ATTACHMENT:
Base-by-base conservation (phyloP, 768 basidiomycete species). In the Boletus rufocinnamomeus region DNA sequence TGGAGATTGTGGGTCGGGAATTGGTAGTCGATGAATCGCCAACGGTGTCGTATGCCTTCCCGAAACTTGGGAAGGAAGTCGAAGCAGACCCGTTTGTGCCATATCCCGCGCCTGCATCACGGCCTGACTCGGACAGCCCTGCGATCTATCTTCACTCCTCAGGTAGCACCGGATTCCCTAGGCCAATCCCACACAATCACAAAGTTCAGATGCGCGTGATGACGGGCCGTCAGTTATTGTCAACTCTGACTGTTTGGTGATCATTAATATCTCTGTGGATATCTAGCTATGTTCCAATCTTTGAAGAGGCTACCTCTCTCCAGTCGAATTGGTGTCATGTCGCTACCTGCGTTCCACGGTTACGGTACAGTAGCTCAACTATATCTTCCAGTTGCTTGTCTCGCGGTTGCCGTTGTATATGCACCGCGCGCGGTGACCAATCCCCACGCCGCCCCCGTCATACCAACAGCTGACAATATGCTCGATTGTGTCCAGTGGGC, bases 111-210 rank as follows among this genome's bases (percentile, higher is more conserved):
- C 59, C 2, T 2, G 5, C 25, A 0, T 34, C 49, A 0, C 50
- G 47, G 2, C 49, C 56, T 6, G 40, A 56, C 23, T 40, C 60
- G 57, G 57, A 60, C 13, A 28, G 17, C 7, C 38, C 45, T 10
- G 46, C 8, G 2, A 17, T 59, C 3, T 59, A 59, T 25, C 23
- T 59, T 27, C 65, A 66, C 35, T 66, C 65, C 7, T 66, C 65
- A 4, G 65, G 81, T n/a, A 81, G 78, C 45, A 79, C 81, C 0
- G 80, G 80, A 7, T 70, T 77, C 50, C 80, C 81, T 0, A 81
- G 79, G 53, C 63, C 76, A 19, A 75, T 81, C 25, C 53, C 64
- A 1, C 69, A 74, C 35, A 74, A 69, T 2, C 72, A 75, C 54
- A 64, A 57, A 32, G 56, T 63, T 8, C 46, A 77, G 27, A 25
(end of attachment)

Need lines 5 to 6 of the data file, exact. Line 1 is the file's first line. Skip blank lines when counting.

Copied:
- G 46, C 8, G 2, A 17, T 59, C 3, T 59, A 59, T 25, C 23
- T 59, T 27, C 65, A 66, C 35, T 66, C 65, C 7, T 66, C 65